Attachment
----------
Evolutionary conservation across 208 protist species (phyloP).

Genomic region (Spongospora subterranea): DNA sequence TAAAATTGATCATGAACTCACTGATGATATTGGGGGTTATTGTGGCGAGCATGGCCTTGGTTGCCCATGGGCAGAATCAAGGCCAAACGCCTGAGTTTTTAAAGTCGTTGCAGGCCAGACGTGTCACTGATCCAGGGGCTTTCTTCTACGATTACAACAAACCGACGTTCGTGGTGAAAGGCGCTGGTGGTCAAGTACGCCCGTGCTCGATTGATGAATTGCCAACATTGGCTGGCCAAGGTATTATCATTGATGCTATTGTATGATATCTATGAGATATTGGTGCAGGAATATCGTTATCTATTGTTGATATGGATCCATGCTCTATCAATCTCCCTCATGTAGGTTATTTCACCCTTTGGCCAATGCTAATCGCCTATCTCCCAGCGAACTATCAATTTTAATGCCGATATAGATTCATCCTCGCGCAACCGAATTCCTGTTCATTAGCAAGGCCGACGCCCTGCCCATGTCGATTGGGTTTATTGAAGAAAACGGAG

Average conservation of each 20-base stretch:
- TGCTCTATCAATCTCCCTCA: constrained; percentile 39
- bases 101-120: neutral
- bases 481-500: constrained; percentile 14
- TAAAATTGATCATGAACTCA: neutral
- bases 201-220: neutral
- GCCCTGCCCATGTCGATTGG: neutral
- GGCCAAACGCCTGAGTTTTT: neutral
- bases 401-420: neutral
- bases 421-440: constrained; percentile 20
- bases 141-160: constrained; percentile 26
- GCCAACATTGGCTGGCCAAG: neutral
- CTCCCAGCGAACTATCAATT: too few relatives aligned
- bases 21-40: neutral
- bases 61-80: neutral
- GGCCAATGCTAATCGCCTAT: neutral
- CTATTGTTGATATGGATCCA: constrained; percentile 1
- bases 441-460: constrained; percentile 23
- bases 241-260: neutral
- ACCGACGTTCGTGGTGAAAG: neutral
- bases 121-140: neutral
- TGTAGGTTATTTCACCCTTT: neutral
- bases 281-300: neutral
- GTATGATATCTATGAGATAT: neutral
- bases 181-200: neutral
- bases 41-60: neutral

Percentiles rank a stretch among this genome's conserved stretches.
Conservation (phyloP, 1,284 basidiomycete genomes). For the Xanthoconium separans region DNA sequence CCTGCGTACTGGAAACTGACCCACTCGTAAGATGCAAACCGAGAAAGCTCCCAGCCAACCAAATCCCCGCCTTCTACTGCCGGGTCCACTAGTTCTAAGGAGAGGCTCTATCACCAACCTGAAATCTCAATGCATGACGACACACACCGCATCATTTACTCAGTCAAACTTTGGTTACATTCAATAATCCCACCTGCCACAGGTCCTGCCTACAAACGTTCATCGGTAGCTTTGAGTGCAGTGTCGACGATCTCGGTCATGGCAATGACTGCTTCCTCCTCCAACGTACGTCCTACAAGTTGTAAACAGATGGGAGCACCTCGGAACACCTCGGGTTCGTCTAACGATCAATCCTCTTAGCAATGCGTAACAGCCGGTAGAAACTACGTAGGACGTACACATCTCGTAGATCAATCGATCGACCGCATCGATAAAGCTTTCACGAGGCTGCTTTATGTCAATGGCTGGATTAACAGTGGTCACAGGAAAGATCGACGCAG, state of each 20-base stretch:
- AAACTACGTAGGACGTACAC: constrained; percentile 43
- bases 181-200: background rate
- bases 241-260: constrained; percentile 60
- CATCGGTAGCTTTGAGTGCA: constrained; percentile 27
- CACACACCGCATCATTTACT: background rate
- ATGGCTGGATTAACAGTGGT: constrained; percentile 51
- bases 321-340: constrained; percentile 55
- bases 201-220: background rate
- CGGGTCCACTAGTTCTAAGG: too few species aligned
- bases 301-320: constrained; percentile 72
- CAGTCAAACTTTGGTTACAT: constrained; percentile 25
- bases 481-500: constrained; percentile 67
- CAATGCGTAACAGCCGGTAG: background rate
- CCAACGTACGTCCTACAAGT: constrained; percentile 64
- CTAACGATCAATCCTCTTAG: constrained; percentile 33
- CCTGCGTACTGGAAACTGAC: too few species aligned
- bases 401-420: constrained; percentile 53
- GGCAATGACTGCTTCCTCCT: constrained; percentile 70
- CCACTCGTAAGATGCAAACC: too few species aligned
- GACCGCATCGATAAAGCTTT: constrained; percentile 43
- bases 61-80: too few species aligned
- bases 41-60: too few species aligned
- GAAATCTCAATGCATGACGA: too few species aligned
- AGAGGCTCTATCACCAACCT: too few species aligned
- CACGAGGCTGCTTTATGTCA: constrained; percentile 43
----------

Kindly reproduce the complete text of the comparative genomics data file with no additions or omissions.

Evolutionary conservation across 208 protist species (phyloP).

Genomic region (Spongospora subterranea): DNA sequence TAAAATTGATCATGAACTCACTGATGATATTGGGGGTTATTGTGGCGAGCATGGCCTTGGTTGCCCATGGGCAGAATCAAGGCCAAACGCCTGAGTTTTTAAAGTCGTTGCAGGCCAGACGTGTCACTGATCCAGGGGCTTTCTTCTACGATTACAACAAACCGACGTTCGTGGTGAAAGGCGCTGGTGGTCAAGTACGCCCGTGCTCGATTGATGAATTGCCAACATTGGCTGGCCAAGGTATTATCATTGATGCTATTGTATGATATCTATGAGATATTGGTGCAGGAATATCGTTATCTATTGTTGATATGGATCCATGCTCTATCAATCTCCCTCATGTAGGTTATTTCACCCTTTGGCCAATGCTAATCGCCTATCTCCCAGCGAACTATCAATTTTAATGCCGATATAGATTCATCCTCGCGCAACCGAATTCCTGTTCATTAGCAAGGCCGACGCCCTGCCCATGTCGATTGGGTTTATTGAAGAAAACGGAG

Average conservation of each 20-base stretch:
- TGCTCTATCAATCTCCCTCA: constrained; percentile 39
- bases 101-120: neutral
- bases 481-500: constrained; percentile 14
- TAAAATTGATCATGAACTCA: neutral
- bases 201-220: neutral
- GCCCTGCCCATGTCGATTGG: neutral
- GGCCAAACGCCTGAGTTTTT: neutral
- bases 401-420: neutral
- bases 421-440: constrained; percentile 20
- bases 141-160: constrained; percentile 26
- GCCAACATTGGCTGGCCAAG: neutral
- CTCCCAGCGAACTATCAATT: too few relatives aligned
- bases 21-40: neutral
- bases 61-80: neutral
- GGCCAATGCTAATCGCCTAT: neutral
- CTATTGTTGATATGGATCCA: constrained; percentile 1
- bases 441-460: constrained; percentile 23
- bases 241-260: neutral
- ACCGACGTTCGTGGTGAAAG: neutral
- bases 121-140: neutral
- TGTAGGTTATTTCACCCTTT: neutral
- bases 281-300: neutral
- GTATGATATCTATGAGATAT: neutral
- bases 181-200: neutral
- bases 41-60: neutral

Percentiles rank a stretch among this genome's conserved stretches.
Conservation (phyloP, 1,284 basidiomycete genomes). For the Xanthoconium separans region DNA sequence CCTGCGTACTGGAAACTGACCCACTCGTAAGATGCAAACCGAGAAAGCTCCCAGCCAACCAAATCCCCGCCTTCTACTGCCGGGTCCACTAGTTCTAAGGAGAGGCTCTATCACCAACCTGAAATCTCAATGCATGACGACACACACCGCATCATTTACTCAGTCAAACTTTGGTTACATTCAATAATCCCACCTGCCACAGGTCCTGCCTACAAACGTTCATCGGTAGCTTTGAGTGCAGTGTCGACGATCTCGGTCATGGCAATGACTGCTTCCTCCTCCAACGTACGTCCTACAAGTTGTAAACAGATGGGAGCACCTCGGAACACCTCGGGTTCGTCTAACGATCAATCCTCTTAGCAATGCGTAACAGCCGGTAGAAACTACGTAGGACGTACACATCTCGTAGATCAATCGATCGACCGCATCGATAAAGCTTTCACGAGGCTGCTTTATGTCAATGGCTGGATTAACAGTGGTCACAGGAAAGATCGACGCAG, state of each 20-base stretch:
- AAACTACGTAGGACGTACAC: constrained; percentile 43
- bases 181-200: background rate
- bases 241-260: constrained; percentile 60
- CATCGGTAGCTTTGAGTGCA: constrained; percentile 27
- CACACACCGCATCATTTACT: background rate
- ATGGCTGGATTAACAGTGGT: constrained; percentile 51
- bases 321-340: constrained; percentile 55
- bases 201-220: background rate
- CGGGTCCACTAGTTCTAAGG: too few species aligned
- bases 301-320: constrained; percentile 72
- CAGTCAAACTTTGGTTACAT: constrained; percentile 25
- bases 481-500: constrained; percentile 67
- CAATGCGTAACAGCCGGTAG: background rate
- CCAACGTACGTCCTACAAGT: constrained; percentile 64
- CTAACGATCAATCCTCTTAG: constrained; percentile 33
- CCTGCGTACTGGAAACTGAC: too few species aligned
- bases 401-420: constrained; percentile 53
- GGCAATGACTGCTTCCTCCT: constrained; percentile 70
- CCACTCGTAAGATGCAAACC: too few species aligned
- GACCGCATCGATAAAGCTTT: constrained; percentile 43
- bases 61-80: too few species aligned
- bases 41-60: too few species aligned
- GAAATCTCAATGCATGACGA: too few species aligned
- AGAGGCTCTATCACCAACCT: too few species aligned
- CACGAGGCTGCTTTATGTCA: constrained; percentile 43